Section 1983 suits do not support vicarious liability, a plaintiff must demonstrate that each defendant personally participated in the deprivation of his or her rights. To impose liability on a supervisor, the supervisor's wrongful conduct must be sufficiently causally connected to the constitutional violation. That is, the official must "implement a policy so deficient that the policy itself is a repudiation of constitutional rights and is the moving force of the constitutional violation."
Iqbal, 556 U.S. at 677; OSU Student Alliance v. Ray, 699 F.3d 1053, 1069 (9th Cir. 2012); Jones v. Williams, 297 F.3d 930, 934 (9th Cir. 2002); see Monell v. Dep't of Soc. Svcs., 436 U.S. 658, 691-95 (1978) (rejecting the concept of respondeat superior in the context of § 1983, instead requiring individual liability for the violation); Taylor v. List, 880 F.2d 1040, 1045 (9th Cir. 1989) ("Liability under [§] 1983 arises only upon a showing of personal participation by the defendant. A supervisor is only liable for the constitutional violations of . . . subordinates if the supervisor participated in or directed the violations, or knew of the violations and failed to act to prevent them." (Citations omitted)).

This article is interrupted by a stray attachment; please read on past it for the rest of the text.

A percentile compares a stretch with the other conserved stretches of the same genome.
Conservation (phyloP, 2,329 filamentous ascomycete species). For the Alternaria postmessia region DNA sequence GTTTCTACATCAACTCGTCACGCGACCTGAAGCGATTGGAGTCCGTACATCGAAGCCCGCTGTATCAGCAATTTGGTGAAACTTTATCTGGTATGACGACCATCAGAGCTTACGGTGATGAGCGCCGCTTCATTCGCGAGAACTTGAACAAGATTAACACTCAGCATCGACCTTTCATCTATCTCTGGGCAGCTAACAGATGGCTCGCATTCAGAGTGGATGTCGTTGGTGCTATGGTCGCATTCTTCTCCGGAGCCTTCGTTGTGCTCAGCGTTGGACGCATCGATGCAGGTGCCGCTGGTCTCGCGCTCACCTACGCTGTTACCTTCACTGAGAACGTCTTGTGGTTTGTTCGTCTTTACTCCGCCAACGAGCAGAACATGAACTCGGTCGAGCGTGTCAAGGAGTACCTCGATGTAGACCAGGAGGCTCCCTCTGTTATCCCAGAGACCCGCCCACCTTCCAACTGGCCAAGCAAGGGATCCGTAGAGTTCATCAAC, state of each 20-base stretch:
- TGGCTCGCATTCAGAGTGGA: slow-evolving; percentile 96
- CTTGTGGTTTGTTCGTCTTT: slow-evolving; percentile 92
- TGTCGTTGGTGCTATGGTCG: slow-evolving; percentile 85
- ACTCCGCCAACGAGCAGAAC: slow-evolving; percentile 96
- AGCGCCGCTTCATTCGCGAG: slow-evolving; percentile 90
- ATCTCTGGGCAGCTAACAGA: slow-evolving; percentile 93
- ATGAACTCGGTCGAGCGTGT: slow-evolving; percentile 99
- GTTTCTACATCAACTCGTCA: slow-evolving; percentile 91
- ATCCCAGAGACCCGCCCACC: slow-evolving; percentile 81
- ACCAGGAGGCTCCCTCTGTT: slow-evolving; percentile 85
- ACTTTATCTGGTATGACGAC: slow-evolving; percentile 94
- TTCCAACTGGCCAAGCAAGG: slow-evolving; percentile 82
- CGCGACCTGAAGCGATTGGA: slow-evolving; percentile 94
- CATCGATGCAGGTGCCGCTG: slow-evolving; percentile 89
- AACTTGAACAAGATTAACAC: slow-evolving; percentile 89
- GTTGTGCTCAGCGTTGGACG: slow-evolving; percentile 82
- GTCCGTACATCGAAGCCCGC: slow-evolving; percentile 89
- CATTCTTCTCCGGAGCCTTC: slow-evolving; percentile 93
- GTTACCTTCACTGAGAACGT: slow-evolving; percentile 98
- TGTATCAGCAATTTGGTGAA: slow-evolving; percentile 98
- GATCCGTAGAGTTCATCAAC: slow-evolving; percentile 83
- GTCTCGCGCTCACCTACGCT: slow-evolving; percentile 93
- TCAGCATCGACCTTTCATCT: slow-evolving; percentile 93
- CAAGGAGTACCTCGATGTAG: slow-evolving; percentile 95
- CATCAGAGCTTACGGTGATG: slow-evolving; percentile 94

Id. (internal quotation marks and citations omitted).
A person deprives another "of a constitutional right, within the meaning of section 1983, if he does an affirmative act, participates in another's affirmative acts, or omits to perform an act which he is legally required to do that causes the deprivation of which [the plaintiff complains]."
Johnson v. Duffy, 588 F.2d 740, 743 (9th Cir.1978) (Johnson) (emphasis added). The inquiry into causation must be individualized and focus on the duties and responsibilities of each individual defendant whose acts or omissions are alleged to have caused a constitutional deprivation. [Citations omitted.]